Wisdom of the Saints about Jesus Christ (part 7)

“For whereas the Word of God was without flesh, He took upon Himself the holy flesh by the holy Virgin, and prepared a robe which He wove for Himself, like a bridegroom, in the sufferings of the cross, in order that by uniting His own power with our mortal body, and by mixing the incorruptible with the corruptible, and the strong with the weak, He might save perishing men.” St. Hippolytus (2nd-3rd centuries)

“Let the whole world marvel: such a birth befits God. Not by a man’s seed but by a mystical in-breathing did the Word of God become flesh and the fruit of the womb flourish. The Virgin’s womb swells but the door of chastity remains shut. The banners of virtue are radiant: God dwells in His temple. Let Him come out from His bridal chamber, the royal hall of chastity, a giant of twofold nature, eager to run His course. His going out is from the Father, His coming back is to the Father, His journey is as far as hell, His return is to the throne of God. The equal of the Eternal Father, He girds on the trophy of our flesh, fortifying the frailty of our body with His enduring strength.” St. Ambrose of Milan (4th century, Doctor of the Church)

“Our every breath yearns for Christ. He alone is the Desired One, the most beautiful of all. Christ loved us in our unloveliness, in order to make us beautiful like Himself.” St. Augustine of Hippo (4th-5th centuries, Doctor of the Church)

“For He was not slow-paced, but He ran all the way, calling aloud by words, by deeds, by His death, His life, His descending, His ascending, calling out to us to return to Him. And He withdrew Himself from our eyes, so that we might return into our hearts (Is 46:8) and find Him there. He has gone away, and yet behold He is here. He did not stay long with us, and yet He has not left us. For He has gone to that place which He never left because the world was made by Him, and He was in this world (Jn 1:10), and He came into this world to save sinners (1 Tm 1:15).” St. Augustine of Hippo

“The Savior is not unlike the eagle. For, in a manner, He seized His prey, when He rescued the humanity, which He had put on, from the jaws of hell, and bore it to heaven.” St. Maximus of Turin (4th-5th centuries)

“…He was in the end dead yet victorious on the battlefield – dead because He died on the wood of the most holy cross, victorious because by His death He gave us life. He returned to the city of His eternal Father with His spouse as His spoils, I mean with our souls, whom God espoused when He took our human nature. Well may we focus our mind’s eye, wide open, on such a fire of love!…I want you to keep the memory of the blood of God’s Son, shed with such fiery love. This will be for us a continual baptism of fire that will cleanse and warm our soul, relieving us of all the filth and chill of sin.” St. Catherine of Siena (14th century, Doctor of the Church)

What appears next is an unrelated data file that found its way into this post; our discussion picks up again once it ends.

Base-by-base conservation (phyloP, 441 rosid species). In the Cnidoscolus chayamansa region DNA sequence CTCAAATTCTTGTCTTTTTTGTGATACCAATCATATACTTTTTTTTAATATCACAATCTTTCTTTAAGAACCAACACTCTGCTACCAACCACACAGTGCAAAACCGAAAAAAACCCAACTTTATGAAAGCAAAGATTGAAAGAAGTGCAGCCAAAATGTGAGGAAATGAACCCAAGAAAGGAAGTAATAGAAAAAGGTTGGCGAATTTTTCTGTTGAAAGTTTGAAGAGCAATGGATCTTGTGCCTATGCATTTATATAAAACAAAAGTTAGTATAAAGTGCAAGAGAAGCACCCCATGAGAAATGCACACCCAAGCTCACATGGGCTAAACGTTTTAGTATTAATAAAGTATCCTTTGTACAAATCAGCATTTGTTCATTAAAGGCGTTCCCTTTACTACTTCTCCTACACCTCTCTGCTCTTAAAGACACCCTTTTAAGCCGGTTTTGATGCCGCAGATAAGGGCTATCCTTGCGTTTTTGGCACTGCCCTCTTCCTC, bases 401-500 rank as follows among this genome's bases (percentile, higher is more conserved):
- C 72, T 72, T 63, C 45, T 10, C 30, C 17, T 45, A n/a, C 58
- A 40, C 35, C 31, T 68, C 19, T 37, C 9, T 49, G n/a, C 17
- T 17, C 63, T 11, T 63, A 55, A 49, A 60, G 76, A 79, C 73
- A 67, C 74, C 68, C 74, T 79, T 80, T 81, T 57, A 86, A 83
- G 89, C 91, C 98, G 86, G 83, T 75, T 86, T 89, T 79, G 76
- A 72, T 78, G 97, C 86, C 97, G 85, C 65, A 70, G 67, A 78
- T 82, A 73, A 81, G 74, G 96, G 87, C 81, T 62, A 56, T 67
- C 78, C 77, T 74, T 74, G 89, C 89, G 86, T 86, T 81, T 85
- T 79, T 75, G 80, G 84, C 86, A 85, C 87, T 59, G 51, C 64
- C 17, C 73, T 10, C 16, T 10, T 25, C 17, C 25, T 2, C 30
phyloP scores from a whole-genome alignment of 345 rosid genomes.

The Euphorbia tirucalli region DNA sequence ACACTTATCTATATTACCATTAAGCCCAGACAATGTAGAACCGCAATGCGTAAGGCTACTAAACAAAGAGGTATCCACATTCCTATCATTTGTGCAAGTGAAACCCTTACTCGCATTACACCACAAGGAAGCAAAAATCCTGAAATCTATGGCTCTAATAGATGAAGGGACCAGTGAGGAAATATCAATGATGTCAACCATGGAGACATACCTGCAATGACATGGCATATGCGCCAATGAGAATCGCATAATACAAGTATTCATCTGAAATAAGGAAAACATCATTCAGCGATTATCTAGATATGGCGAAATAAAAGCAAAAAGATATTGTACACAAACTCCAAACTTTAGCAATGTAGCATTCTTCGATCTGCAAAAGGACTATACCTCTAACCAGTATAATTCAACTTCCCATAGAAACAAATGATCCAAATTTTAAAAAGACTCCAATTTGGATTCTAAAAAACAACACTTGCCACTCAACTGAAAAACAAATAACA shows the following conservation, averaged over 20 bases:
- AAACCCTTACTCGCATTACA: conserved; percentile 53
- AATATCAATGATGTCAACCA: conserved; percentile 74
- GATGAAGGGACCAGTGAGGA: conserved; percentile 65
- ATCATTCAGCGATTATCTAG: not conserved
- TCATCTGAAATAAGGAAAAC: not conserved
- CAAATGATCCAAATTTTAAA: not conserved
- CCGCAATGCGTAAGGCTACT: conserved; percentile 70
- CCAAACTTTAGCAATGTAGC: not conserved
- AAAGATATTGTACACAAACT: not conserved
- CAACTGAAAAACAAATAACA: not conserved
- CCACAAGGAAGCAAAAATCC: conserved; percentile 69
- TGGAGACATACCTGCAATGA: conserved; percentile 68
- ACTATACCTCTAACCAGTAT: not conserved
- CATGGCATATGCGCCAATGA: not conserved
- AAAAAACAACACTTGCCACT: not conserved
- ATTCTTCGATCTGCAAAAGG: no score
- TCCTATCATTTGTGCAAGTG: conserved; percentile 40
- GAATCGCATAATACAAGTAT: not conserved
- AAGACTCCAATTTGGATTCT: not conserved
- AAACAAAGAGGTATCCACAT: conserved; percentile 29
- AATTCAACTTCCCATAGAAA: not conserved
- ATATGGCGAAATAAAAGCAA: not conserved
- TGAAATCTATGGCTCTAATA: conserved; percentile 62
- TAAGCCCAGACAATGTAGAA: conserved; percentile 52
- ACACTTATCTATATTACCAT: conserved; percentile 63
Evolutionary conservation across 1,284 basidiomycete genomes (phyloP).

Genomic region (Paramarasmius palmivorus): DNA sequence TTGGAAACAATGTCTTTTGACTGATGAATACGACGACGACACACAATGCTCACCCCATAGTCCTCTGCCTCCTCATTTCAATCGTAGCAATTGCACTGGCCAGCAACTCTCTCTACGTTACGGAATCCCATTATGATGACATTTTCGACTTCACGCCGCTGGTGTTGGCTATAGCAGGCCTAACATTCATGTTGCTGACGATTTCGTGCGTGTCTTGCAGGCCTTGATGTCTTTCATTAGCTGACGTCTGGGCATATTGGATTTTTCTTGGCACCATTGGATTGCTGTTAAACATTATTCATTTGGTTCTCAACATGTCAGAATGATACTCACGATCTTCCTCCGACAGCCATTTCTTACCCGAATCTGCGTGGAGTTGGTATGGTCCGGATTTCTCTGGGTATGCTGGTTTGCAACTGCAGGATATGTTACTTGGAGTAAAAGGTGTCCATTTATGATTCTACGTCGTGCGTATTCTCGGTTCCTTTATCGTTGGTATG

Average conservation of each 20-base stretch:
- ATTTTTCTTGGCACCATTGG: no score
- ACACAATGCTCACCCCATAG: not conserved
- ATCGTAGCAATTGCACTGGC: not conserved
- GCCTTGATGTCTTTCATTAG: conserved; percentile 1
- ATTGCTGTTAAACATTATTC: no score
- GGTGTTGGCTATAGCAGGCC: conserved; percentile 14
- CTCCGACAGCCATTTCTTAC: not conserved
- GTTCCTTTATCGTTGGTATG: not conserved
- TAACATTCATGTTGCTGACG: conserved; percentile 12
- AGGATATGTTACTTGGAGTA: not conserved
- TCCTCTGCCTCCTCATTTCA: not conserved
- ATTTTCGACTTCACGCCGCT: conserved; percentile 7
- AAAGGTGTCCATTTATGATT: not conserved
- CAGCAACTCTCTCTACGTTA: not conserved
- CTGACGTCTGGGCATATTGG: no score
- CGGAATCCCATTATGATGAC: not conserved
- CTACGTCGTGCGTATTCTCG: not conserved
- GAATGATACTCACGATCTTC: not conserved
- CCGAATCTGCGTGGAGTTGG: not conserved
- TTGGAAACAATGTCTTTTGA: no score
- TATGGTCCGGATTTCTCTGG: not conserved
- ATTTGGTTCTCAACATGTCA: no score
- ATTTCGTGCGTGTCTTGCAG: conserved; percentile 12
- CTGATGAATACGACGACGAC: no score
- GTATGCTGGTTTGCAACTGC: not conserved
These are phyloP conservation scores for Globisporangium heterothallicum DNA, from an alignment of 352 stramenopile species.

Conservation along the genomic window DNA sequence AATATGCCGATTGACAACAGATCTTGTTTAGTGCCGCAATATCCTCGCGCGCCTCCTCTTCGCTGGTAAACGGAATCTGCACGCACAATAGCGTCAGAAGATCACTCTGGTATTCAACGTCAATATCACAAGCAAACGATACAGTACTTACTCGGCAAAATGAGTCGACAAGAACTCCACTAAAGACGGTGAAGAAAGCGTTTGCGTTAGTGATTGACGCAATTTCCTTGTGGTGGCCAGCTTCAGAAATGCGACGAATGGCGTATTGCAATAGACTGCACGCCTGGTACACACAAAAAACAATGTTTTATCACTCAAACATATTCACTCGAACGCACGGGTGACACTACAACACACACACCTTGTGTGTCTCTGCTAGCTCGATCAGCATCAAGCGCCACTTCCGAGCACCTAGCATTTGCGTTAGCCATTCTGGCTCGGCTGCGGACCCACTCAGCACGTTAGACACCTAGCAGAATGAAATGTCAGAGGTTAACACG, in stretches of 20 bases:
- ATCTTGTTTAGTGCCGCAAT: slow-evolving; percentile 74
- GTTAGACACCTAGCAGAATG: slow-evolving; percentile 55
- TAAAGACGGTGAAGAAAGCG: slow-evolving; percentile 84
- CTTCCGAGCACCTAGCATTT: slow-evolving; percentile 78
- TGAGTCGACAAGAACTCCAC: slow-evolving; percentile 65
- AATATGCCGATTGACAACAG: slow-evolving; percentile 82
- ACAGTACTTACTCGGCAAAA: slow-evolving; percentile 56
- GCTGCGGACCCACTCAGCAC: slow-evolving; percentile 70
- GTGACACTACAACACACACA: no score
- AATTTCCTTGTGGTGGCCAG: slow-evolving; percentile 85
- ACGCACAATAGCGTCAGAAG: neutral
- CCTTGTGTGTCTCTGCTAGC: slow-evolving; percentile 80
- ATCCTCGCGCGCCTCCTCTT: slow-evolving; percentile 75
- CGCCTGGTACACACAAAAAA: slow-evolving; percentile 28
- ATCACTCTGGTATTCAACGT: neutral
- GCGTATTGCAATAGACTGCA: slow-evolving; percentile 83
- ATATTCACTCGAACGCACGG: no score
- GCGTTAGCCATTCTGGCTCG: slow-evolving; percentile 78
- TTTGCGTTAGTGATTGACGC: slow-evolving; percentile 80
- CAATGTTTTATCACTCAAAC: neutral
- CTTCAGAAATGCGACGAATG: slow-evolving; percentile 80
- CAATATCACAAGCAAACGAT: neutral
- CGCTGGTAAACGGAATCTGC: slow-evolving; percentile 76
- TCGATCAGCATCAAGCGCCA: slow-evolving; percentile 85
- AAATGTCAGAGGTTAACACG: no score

“He loved us with a love so firm, so solid, so ardent and so persevering that death itself could not cool it in the least. Quite the contrary, it warmed and increased it infinitely. The waters of the most bitter afflictions cannot quench the fire of His charity towards us, so ardent is it. Even the persecutions wrought by His enemies were not powerful enough to vanquish the incomparable solidity the constancy of the love with which He loved us.” St. Francis de Sales (16th-17th centuries, Doctor of the Church)

“Therefore, He Who made Adam in the beginning resolved in His mercy to make a new Adam, and by a further ineffable condescension determined that that new Adam should be Himself. And therefore, by His holy Prophet Isaiah, He announced before He came, ‘Behold I create new heavens and a new earth’. On the other hand Saint Paul calls Him ‘the image of the invisible God, the first-born of every creature’. And Saint John calls Him ‘the Amen, the faithful and true witness, Who is the beginning of the creation of God’…All the wisdom of the doctors, and the courage and endurance of the martyrs, and the humility and mortification of religious men, is from Him, as the beginning of the new and heavenly creation of God.” St. John Henry Newman (19th century)

“I recommend you to begin your prayer at the feet of the Sacred Humanity of Jesus Christ. He will bring you to Himself, through this veil, into the Sanctuary of His Divinity.” Bl. Columba Marmion (19th- 20th centuries)

“My Father, if I were able to fly, I would like to raise my voice, I would like to cry out to all with all the strength my voice can command; ‘Love Jesus, who deserves to be loved’.” St. Pio of Pietrelcina (19th-20th centuries)

“The Cross had asked the questions; the Resurrection had answered them….The Cross had asked: why does God permit evil and sin to nail Justice to a tree? The Resurrection answered: That sin having done its worst might exhaust itself and thus be overcome by Love that is stronger than either sin or death. Thus there emerges the Easter lesson that the power of evil and the chaos of any one moment can be defied and conquered, for the basis of our hope is not in any construct of human power but in the power of God who has given to the evil of this earth its one mortal wound – an open tomb, a gaping sepulcher, and empty grave.” Ven. Fulton Sheen (19th-20th centuries)